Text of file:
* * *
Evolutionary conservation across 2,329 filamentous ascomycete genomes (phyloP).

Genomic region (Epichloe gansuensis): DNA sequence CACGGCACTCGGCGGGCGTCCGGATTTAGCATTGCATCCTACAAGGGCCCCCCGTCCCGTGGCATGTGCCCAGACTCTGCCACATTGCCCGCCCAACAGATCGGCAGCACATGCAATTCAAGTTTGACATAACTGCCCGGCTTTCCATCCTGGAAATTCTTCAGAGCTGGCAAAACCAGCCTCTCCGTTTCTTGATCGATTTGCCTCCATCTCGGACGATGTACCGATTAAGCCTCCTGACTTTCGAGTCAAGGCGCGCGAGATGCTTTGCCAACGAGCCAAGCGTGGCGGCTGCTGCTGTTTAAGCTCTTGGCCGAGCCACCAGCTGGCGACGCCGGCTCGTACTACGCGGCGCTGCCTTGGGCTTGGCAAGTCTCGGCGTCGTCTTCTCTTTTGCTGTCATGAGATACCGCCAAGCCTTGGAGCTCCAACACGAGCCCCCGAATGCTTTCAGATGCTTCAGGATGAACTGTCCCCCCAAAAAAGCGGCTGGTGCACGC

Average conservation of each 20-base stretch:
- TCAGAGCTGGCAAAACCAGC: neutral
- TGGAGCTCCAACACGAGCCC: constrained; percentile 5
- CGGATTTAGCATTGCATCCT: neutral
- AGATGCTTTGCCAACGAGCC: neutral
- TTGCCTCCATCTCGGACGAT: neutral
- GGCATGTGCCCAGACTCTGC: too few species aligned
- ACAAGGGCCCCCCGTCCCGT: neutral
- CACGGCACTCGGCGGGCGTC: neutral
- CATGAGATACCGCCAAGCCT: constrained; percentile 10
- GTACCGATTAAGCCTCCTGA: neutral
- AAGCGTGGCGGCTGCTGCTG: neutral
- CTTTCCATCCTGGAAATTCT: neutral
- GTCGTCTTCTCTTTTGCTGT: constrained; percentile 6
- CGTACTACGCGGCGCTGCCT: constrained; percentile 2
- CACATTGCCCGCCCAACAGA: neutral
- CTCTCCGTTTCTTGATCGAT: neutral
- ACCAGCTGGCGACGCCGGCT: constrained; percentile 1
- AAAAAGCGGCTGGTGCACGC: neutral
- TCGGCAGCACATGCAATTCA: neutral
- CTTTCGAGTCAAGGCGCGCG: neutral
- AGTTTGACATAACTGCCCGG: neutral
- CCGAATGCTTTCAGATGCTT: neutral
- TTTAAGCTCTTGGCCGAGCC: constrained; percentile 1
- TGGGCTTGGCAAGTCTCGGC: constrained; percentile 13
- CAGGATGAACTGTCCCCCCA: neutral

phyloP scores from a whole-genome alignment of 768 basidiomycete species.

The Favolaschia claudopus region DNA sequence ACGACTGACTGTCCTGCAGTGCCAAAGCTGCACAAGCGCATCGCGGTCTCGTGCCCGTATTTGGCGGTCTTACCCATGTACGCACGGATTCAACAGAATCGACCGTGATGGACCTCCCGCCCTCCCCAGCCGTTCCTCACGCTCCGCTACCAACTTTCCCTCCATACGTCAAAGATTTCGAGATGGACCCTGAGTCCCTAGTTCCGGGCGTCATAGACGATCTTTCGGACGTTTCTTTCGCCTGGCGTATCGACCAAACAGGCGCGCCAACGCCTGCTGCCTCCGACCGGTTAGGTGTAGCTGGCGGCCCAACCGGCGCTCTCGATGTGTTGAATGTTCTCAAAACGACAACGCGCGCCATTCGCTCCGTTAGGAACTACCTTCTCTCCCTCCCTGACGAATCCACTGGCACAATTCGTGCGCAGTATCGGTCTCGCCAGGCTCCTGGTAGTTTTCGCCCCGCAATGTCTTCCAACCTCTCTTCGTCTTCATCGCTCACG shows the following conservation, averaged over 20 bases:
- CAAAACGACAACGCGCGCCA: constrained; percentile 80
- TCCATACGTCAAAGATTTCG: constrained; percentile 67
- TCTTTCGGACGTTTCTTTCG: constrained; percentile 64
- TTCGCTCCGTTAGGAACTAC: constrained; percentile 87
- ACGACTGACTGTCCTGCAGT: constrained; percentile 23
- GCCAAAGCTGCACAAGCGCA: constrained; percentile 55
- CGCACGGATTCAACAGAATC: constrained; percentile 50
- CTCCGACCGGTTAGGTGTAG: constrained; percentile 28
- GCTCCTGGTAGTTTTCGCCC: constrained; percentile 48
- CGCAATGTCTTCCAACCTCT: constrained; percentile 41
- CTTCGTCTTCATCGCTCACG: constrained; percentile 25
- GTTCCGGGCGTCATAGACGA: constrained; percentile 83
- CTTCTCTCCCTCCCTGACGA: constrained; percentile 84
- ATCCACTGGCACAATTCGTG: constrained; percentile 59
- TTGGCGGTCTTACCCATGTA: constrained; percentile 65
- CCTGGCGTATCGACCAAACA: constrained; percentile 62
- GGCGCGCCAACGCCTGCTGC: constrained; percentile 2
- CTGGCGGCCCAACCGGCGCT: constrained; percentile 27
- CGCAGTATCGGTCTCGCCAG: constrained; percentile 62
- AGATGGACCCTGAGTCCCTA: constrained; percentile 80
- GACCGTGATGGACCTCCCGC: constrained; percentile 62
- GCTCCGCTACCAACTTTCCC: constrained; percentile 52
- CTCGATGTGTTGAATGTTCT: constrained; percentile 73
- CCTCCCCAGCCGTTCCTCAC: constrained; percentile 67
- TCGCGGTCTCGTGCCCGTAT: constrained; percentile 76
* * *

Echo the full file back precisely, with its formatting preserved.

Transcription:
Evolutionary conservation across 2,329 filamentous ascomycete genomes (phyloP).

Genomic region (Epichloe gansuensis): DNA sequence CACGGCACTCGGCGGGCGTCCGGATTTAGCATTGCATCCTACAAGGGCCCCCCGTCCCGTGGCATGTGCCCAGACTCTGCCACATTGCCCGCCCAACAGATCGGCAGCACATGCAATTCAAGTTTGACATAACTGCCCGGCTTTCCATCCTGGAAATTCTTCAGAGCTGGCAAAACCAGCCTCTCCGTTTCTTGATCGATTTGCCTCCATCTCGGACGATGTACCGATTAAGCCTCCTGACTTTCGAGTCAAGGCGCGCGAGATGCTTTGCCAACGAGCCAAGCGTGGCGGCTGCTGCTGTTTAAGCTCTTGGCCGAGCCACCAGCTGGCGACGCCGGCTCGTACTACGCGGCGCTGCCTTGGGCTTGGCAAGTCTCGGCGTCGTCTTCTCTTTTGCTGTCATGAGATACCGCCAAGCCTTGGAGCTCCAACACGAGCCCCCGAATGCTTTCAGATGCTTCAGGATGAACTGTCCCCCCAAAAAAGCGGCTGGTGCACGC

Average conservation of each 20-base stretch:
- TCAGAGCTGGCAAAACCAGC: neutral
- TGGAGCTCCAACACGAGCCC: constrained; percentile 5
- CGGATTTAGCATTGCATCCT: neutral
- AGATGCTTTGCCAACGAGCC: neutral
- TTGCCTCCATCTCGGACGAT: neutral
- GGCATGTGCCCAGACTCTGC: too few species aligned
- ACAAGGGCCCCCCGTCCCGT: neutral
- CACGGCACTCGGCGGGCGTC: neutral
- CATGAGATACCGCCAAGCCT: constrained; percentile 10
- GTACCGATTAAGCCTCCTGA: neutral
- AAGCGTGGCGGCTGCTGCTG: neutral
- CTTTCCATCCTGGAAATTCT: neutral
- GTCGTCTTCTCTTTTGCTGT: constrained; percentile 6
- CGTACTACGCGGCGCTGCCT: constrained; percentile 2
- CACATTGCCCGCCCAACAGA: neutral
- CTCTCCGTTTCTTGATCGAT: neutral
- ACCAGCTGGCGACGCCGGCT: constrained; percentile 1
- AAAAAGCGGCTGGTGCACGC: neutral
- TCGGCAGCACATGCAATTCA: neutral
- CTTTCGAGTCAAGGCGCGCG: neutral
- AGTTTGACATAACTGCCCGG: neutral
- CCGAATGCTTTCAGATGCTT: neutral
- TTTAAGCTCTTGGCCGAGCC: constrained; percentile 1
- TGGGCTTGGCAAGTCTCGGC: constrained; percentile 13
- CAGGATGAACTGTCCCCCCA: neutral

phyloP scores from a whole-genome alignment of 768 basidiomycete species.

The Favolaschia claudopus region DNA sequence ACGACTGACTGTCCTGCAGTGCCAAAGCTGCACAAGCGCATCGCGGTCTCGTGCCCGTATTTGGCGGTCTTACCCATGTACGCACGGATTCAACAGAATCGACCGTGATGGACCTCCCGCCCTCCCCAGCCGTTCCTCACGCTCCGCTACCAACTTTCCCTCCATACGTCAAAGATTTCGAGATGGACCCTGAGTCCCTAGTTCCGGGCGTCATAGACGATCTTTCGGACGTTTCTTTCGCCTGGCGTATCGACCAAACAGGCGCGCCAACGCCTGCTGCCTCCGACCGGTTAGGTGTAGCTGGCGGCCCAACCGGCGCTCTCGATGTGTTGAATGTTCTCAAAACGACAACGCGCGCCATTCGCTCCGTTAGGAACTACCTTCTCTCCCTCCCTGACGAATCCACTGGCACAATTCGTGCGCAGTATCGGTCTCGCCAGGCTCCTGGTAGTTTTCGCCCCGCAATGTCTTCCAACCTCTCTTCGTCTTCATCGCTCACG shows the following conservation, averaged over 20 bases:
- CAAAACGACAACGCGCGCCA: constrained; percentile 80
- TCCATACGTCAAAGATTTCG: constrained; percentile 67
- TCTTTCGGACGTTTCTTTCG: constrained; percentile 64
- TTCGCTCCGTTAGGAACTAC: constrained; percentile 87
- ACGACTGACTGTCCTGCAGT: constrained; percentile 23
- GCCAAAGCTGCACAAGCGCA: constrained; percentile 55
- CGCACGGATTCAACAGAATC: constrained; percentile 50
- CTCCGACCGGTTAGGTGTAG: constrained; percentile 28
- GCTCCTGGTAGTTTTCGCCC: constrained; percentile 48
- CGCAATGTCTTCCAACCTCT: constrained; percentile 41
- CTTCGTCTTCATCGCTCACG: constrained; percentile 25
- GTTCCGGGCGTCATAGACGA: constrained; percentile 83
- CTTCTCTCCCTCCCTGACGA: constrained; percentile 84
- ATCCACTGGCACAATTCGTG: constrained; percentile 59
- TTGGCGGTCTTACCCATGTA: constrained; percentile 65
- CCTGGCGTATCGACCAAACA: constrained; percentile 62
- GGCGCGCCAACGCCTGCTGC: constrained; percentile 2
- CTGGCGGCCCAACCGGCGCT: constrained; percentile 27
- CGCAGTATCGGTCTCGCCAG: constrained; percentile 62
- AGATGGACCCTGAGTCCCTA: constrained; percentile 80
- GACCGTGATGGACCTCCCGC: constrained; percentile 62
- GCTCCGCTACCAACTTTCCC: constrained; percentile 52
- CTCGATGTGTTGAATGTTCT: constrained; percentile 73
- CCTCCCCAGCCGTTCCTCAC: constrained; percentile 67
- TCGCGGTCTCGTGCCCGTAT: constrained; percentile 76